Zenith "no hinge ailerons"

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BBerson

Light Plane Philosopher
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I think it's the mindset I referred to earlier, who hasn't flex a material back and forward a few times and had it fail.
Sure, but that is bending it way past yield each time to break it in only six flexes.
For life below yield, look up the S/N curve for aluminum.
 

Mad MAC

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Dec 9, 2004
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Hamilton New Zealand
What is the problem? Fatigue life 120,000 hours (post 31).
.
Its a pity zenith air didn't use standard terminology
http://www.zenithair.com/kit-data/ht-aileron.html
It should be pointed out that the usual scatter correction factor is 1/6 for fatigue data, its not clear this has been applied to get the 120,000 cycles. Plus they don't address the biggest deviation from the standard test data, which is the shear load in addition to the bending.

Interestingly the design would be quite sensitive to where the surface movement comes from i.e. vertical movement of a bell crank, horizontal motion of the a push rod and were that point is on the surface (well away from the ends would make a big improvement).

During flutter it must be a crazy scene with that extra axis of movement.
It may actually help suppress flutter, if the extra degree freedom can be set to result in non liner movement in the critical case.
 

Pops

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The Zenith 600 project that I had ( From first plans) had piano hinges. Plans showed a 1835 cc, VW engine.
 

BBerson

Light Plane Philosopher
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Port Townsend WA
Interestingly the design would be quite sensitive to where the surface movement comes from i.e. vertical movement of a bell crank, horizontal motion of the a push rod and were that point is on the surface (well away from the ends would make a big improvement).
Yes, I would be more concerned with overall stiffness, which could effect flutter if not stiff.
 

Himat

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It's not so much the materials as it is the size that counts. The square-cube law conspires with Reynolds numbers to severely limit how well such solutions scale between m and 10m span aircraft. There's also the matter of failure criticality--having lives at stake has a way of making durability and reliability much more important.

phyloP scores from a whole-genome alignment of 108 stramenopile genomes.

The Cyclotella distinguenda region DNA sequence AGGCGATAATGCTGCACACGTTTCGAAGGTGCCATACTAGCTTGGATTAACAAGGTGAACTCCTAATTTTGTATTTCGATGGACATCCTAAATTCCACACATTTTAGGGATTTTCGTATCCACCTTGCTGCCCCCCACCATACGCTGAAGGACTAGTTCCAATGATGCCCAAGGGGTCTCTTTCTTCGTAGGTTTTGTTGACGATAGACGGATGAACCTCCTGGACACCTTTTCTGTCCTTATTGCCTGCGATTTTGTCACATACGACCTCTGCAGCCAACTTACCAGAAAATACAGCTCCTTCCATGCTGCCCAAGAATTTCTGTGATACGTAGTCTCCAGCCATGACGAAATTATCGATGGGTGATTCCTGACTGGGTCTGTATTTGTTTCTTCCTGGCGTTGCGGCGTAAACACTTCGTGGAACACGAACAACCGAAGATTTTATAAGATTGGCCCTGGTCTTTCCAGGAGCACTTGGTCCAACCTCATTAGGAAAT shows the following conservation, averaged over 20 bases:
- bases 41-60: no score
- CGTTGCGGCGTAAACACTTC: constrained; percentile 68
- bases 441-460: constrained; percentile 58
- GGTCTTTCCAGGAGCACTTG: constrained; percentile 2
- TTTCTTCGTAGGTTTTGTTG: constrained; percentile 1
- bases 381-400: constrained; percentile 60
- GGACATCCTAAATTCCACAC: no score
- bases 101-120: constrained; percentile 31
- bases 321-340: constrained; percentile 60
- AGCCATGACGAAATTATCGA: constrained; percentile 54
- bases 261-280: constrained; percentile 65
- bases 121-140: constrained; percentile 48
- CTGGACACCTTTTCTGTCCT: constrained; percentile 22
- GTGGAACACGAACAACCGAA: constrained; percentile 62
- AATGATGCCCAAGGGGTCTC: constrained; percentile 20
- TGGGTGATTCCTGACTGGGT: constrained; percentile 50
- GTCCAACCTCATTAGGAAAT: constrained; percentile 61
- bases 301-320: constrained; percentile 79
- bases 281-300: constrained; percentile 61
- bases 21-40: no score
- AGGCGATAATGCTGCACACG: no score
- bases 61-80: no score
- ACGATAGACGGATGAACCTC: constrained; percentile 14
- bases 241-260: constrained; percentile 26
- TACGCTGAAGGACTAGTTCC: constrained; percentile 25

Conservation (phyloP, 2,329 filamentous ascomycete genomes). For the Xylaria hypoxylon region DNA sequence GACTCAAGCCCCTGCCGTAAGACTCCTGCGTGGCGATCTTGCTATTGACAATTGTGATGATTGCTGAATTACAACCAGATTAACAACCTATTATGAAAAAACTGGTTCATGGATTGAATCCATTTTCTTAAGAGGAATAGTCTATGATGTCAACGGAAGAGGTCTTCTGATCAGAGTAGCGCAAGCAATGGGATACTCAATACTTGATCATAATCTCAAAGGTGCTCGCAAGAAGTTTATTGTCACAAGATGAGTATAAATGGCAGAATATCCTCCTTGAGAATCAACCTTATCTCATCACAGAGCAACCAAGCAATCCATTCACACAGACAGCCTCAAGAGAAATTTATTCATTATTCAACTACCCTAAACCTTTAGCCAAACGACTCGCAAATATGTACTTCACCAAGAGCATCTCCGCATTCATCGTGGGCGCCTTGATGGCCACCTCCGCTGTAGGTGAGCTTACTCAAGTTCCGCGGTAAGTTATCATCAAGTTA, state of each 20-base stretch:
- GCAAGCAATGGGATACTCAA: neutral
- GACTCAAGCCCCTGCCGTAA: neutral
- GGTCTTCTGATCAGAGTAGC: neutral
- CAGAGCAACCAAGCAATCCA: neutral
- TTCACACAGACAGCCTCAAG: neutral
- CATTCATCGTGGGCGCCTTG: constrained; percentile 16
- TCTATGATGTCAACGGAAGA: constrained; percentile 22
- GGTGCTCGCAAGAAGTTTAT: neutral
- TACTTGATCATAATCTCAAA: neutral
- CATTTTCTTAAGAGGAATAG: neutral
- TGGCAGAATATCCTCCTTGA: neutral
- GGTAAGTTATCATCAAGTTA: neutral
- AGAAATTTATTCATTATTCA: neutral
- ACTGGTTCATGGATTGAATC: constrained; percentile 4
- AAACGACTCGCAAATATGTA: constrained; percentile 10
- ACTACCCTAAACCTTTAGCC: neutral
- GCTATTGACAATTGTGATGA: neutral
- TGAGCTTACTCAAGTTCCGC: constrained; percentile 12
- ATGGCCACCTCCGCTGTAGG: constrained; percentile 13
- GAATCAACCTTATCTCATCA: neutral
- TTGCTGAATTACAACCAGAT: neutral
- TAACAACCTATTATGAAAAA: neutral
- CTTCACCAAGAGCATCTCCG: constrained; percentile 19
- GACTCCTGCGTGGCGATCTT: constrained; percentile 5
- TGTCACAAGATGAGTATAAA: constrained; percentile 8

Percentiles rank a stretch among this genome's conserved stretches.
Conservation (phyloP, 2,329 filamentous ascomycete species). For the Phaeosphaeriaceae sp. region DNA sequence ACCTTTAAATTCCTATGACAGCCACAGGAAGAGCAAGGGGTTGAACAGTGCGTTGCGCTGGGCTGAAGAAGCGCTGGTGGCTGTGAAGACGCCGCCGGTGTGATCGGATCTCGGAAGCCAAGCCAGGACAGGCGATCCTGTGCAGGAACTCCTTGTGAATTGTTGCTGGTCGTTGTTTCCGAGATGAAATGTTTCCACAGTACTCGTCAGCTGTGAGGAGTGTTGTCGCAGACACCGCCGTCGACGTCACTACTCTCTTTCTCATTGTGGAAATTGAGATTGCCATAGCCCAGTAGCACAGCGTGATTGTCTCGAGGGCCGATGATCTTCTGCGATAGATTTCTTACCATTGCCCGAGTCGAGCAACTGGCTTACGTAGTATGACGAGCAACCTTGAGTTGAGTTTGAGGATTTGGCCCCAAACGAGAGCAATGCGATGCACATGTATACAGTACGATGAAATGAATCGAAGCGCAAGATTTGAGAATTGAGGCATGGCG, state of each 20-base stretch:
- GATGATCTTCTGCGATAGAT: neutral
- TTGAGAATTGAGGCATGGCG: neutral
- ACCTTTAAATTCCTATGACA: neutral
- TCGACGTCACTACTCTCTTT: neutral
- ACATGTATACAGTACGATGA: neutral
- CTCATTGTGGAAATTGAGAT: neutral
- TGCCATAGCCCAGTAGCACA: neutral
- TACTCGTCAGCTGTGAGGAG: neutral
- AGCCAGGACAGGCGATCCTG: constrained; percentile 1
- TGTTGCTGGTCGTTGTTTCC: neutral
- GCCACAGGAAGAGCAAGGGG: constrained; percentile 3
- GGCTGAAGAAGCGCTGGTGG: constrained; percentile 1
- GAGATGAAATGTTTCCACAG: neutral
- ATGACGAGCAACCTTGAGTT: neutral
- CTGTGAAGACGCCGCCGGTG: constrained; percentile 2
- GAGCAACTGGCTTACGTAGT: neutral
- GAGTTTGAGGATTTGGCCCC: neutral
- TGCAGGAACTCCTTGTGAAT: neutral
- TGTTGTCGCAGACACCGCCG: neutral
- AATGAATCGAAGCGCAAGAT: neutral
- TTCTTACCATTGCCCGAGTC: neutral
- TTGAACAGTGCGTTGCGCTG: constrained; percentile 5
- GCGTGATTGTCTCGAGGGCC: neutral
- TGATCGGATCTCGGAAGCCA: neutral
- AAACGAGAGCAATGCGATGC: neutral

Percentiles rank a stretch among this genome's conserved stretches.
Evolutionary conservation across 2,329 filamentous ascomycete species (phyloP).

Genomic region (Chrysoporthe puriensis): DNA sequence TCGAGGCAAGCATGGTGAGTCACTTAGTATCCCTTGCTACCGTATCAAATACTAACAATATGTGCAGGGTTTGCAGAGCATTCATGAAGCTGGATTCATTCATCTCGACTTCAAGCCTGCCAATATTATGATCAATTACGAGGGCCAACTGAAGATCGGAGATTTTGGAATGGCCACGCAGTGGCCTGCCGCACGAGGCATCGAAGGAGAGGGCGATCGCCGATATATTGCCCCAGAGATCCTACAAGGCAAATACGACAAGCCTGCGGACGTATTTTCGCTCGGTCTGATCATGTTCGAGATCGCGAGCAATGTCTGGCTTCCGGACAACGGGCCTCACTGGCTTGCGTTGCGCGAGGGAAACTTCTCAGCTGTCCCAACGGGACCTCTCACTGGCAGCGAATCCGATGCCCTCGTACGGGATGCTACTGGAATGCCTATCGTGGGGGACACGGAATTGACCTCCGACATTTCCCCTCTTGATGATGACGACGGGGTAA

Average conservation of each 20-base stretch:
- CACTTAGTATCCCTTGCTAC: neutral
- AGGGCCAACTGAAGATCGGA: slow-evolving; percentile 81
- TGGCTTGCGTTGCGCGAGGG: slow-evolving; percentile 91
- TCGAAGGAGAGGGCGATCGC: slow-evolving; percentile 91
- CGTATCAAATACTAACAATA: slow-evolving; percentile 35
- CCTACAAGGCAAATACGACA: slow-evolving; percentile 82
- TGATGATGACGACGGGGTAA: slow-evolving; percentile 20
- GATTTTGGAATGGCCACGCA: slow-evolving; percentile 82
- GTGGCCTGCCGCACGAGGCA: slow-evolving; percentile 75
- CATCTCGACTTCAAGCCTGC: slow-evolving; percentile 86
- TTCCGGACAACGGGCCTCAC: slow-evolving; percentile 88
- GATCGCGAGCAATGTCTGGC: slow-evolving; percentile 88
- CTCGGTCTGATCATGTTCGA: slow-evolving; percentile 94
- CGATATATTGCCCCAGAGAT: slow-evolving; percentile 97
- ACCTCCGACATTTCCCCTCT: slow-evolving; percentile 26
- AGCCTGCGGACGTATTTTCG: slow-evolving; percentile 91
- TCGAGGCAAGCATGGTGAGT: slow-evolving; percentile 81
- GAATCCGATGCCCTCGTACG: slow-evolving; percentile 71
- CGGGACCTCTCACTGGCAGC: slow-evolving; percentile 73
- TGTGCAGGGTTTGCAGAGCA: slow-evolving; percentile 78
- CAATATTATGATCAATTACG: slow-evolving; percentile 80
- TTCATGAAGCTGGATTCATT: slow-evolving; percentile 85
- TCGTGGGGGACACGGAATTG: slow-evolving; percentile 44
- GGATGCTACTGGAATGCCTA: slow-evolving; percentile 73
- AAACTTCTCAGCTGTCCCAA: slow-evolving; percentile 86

There is also a difference between manned and radio control sailplanes that can be significant. In a manned airplane aerodynamic and/or inertial forces may overpower the pilot and shift the position of a control surface. On a radio-controlled plane with correct sized servos the control surfaces are stick fixed and do not overpower the servos.
 

litespeed

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May 21, 2008
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Aaah, that’s just his mating ritual. Either that, or he saw the bigger Eagle with a tender human morsel in its mouth and it just wanted a piece of you for himself.
I think he noticed the Goat on the side, and having a penchant for the beasts, got hungry. Jack must have figured he got lucky. No need to climb and drop it from height to tenderise.

Just scare the meat bag flying and he will do all the work for you.

Just bloody lucky Emus don't fly and Kangaroos have no wings.
And don't even mention any local snakes on a plane.

Mother nature sure takes a grudge around here.
 

pictsidhe

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Jul 15, 2014
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North Carolina
Heinz's fatigue test didn't account for binding or shear. It's those that make it a lot more complex to analyse. May as well just set up a test rig that does include them than struggle with the maths.
 
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